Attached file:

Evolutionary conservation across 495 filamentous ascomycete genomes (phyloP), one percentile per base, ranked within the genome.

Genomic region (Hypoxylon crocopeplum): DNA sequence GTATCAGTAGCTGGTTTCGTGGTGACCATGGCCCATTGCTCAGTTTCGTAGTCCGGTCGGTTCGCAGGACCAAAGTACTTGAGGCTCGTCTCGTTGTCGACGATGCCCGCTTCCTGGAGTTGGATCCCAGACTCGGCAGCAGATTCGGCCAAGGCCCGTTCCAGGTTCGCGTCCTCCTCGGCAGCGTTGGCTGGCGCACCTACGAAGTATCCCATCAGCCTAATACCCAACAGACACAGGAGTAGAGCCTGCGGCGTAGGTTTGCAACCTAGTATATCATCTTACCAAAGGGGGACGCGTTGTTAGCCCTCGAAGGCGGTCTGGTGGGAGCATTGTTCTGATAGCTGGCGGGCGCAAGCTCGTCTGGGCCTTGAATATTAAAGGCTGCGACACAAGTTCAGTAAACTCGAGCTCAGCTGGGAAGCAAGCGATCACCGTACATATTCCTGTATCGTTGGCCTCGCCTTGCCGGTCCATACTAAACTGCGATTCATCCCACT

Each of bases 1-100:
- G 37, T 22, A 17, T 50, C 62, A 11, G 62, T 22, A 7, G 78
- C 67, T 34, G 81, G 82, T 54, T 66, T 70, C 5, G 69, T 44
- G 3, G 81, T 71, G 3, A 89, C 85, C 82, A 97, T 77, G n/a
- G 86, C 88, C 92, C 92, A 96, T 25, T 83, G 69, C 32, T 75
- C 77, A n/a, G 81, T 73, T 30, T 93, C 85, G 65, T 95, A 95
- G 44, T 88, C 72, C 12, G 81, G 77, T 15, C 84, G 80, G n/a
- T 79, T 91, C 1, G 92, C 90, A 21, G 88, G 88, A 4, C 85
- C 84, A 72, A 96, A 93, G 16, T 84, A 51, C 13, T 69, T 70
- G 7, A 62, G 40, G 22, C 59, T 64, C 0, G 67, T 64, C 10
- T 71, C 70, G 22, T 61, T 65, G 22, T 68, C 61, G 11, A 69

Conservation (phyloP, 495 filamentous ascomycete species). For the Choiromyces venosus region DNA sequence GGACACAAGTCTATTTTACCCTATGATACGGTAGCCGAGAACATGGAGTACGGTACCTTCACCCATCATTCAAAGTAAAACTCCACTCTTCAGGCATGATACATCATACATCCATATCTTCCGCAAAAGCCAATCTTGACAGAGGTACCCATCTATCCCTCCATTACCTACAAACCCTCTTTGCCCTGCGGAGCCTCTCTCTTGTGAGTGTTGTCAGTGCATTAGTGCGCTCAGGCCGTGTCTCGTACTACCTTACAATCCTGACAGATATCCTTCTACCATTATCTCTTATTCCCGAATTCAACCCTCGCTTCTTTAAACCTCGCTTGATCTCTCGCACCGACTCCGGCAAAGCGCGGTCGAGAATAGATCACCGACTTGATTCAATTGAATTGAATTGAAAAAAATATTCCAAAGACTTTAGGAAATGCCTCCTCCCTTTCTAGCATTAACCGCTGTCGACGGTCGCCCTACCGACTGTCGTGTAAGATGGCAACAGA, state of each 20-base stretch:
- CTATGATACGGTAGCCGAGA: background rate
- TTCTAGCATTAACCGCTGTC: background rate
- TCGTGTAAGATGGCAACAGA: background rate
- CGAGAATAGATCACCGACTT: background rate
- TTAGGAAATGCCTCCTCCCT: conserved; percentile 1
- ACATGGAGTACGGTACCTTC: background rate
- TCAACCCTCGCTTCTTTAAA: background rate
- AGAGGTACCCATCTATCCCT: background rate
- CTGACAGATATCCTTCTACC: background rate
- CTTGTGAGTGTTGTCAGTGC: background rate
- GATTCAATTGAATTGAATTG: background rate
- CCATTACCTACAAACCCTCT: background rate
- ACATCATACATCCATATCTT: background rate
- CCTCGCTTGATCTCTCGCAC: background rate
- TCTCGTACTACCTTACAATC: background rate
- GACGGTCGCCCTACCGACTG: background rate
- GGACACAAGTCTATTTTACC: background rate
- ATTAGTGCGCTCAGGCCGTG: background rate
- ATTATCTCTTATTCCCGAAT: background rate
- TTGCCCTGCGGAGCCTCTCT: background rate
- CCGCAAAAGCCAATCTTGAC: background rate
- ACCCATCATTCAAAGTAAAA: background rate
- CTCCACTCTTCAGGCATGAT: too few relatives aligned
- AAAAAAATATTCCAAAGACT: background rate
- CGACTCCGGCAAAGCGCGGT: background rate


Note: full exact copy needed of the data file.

Evolutionary conservation across 495 filamentous ascomycete genomes (phyloP), one percentile per base, ranked within the genome.

Genomic region (Hypoxylon crocopeplum): DNA sequence GTATCAGTAGCTGGTTTCGTGGTGACCATGGCCCATTGCTCAGTTTCGTAGTCCGGTCGGTTCGCAGGACCAAAGTACTTGAGGCTCGTCTCGTTGTCGACGATGCCCGCTTCCTGGAGTTGGATCCCAGACTCGGCAGCAGATTCGGCCAAGGCCCGTTCCAGGTTCGCGTCCTCCTCGGCAGCGTTGGCTGGCGCACCTACGAAGTATCCCATCAGCCTAATACCCAACAGACACAGGAGTAGAGCCTGCGGCGTAGGTTTGCAACCTAGTATATCATCTTACCAAAGGGGGACGCGTTGTTAGCCCTCGAAGGCGGTCTGGTGGGAGCATTGTTCTGATAGCTGGCGGGCGCAAGCTCGTCTGGGCCTTGAATATTAAAGGCTGCGACACAAGTTCAGTAAACTCGAGCTCAGCTGGGAAGCAAGCGATCACCGTACATATTCCTGTATCGTTGGCCTCGCCTTGCCGGTCCATACTAAACTGCGATTCATCCCACT

Each of bases 1-100:
- G 37, T 22, A 17, T 50, C 62, A 11, G 62, T 22, A 7, G 78
- C 67, T 34, G 81, G 82, T 54, T 66, T 70, C 5, G 69, T 44
- G 3, G 81, T 71, G 3, A 89, C 85, C 82, A 97, T 77, G n/a
- G 86, C 88, C 92, C 92, A 96, T 25, T 83, G 69, C 32, T 75
- C 77, A n/a, G 81, T 73, T 30, T 93, C 85, G 65, T 95, A 95
- G 44, T 88, C 72, C 12, G 81, G 77, T 15, C 84, G 80, G n/a
- T 79, T 91, C 1, G 92, C 90, A 21, G 88, G 88, A 4, C 85
- C 84, A 72, A 96, A 93, G 16, T 84, A 51, C 13, T 69, T 70
- G 7, A 62, G 40, G 22, C 59, T 64, C 0, G 67, T 64, C 10
- T 71, C 70, G 22, T 61, T 65, G 22, T 68, C 61, G 11, A 69

Conservation (phyloP, 495 filamentous ascomycete species). For the Choiromyces venosus region DNA sequence GGACACAAGTCTATTTTACCCTATGATACGGTAGCCGAGAACATGGAGTACGGTACCTTCACCCATCATTCAAAGTAAAACTCCACTCTTCAGGCATGATACATCATACATCCATATCTTCCGCAAAAGCCAATCTTGACAGAGGTACCCATCTATCCCTCCATTACCTACAAACCCTCTTTGCCCTGCGGAGCCTCTCTCTTGTGAGTGTTGTCAGTGCATTAGTGCGCTCAGGCCGTGTCTCGTACTACCTTACAATCCTGACAGATATCCTTCTACCATTATCTCTTATTCCCGAATTCAACCCTCGCTTCTTTAAACCTCGCTTGATCTCTCGCACCGACTCCGGCAAAGCGCGGTCGAGAATAGATCACCGACTTGATTCAATTGAATTGAATTGAAAAAAATATTCCAAAGACTTTAGGAAATGCCTCCTCCCTTTCTAGCATTAACCGCTGTCGACGGTCGCCCTACCGACTGTCGTGTAAGATGGCAACAGA, state of each 20-base stretch:
- CTATGATACGGTAGCCGAGA: background rate
- TTCTAGCATTAACCGCTGTC: background rate
- TCGTGTAAGATGGCAACAGA: background rate
- CGAGAATAGATCACCGACTT: background rate
- TTAGGAAATGCCTCCTCCCT: conserved; percentile 1
- ACATGGAGTACGGTACCTTC: background rate
- TCAACCCTCGCTTCTTTAAA: background rate
- AGAGGTACCCATCTATCCCT: background rate
- CTGACAGATATCCTTCTACC: background rate
- CTTGTGAGTGTTGTCAGTGC: background rate
- GATTCAATTGAATTGAATTG: background rate
- CCATTACCTACAAACCCTCT: background rate
- ACATCATACATCCATATCTT: background rate
- CCTCGCTTGATCTCTCGCAC: background rate
- TCTCGTACTACCTTACAATC: background rate
- GACGGTCGCCCTACCGACTG: background rate
- GGACACAAGTCTATTTTACC: background rate
- ATTAGTGCGCTCAGGCCGTG: background rate
- ATTATCTCTTATTCCCGAAT: background rate
- TTGCCCTGCGGAGCCTCTCT: background rate
- CCGCAAAAGCCAATCTTGAC: background rate
- ACCCATCATTCAAAGTAAAA: background rate
- CTCCACTCTTCAGGCATGAT: too few relatives aligned
- AAAAAAATATTCCAAAGACT: background rate
- CGACTCCGGCAAAGCGCGGT: background rate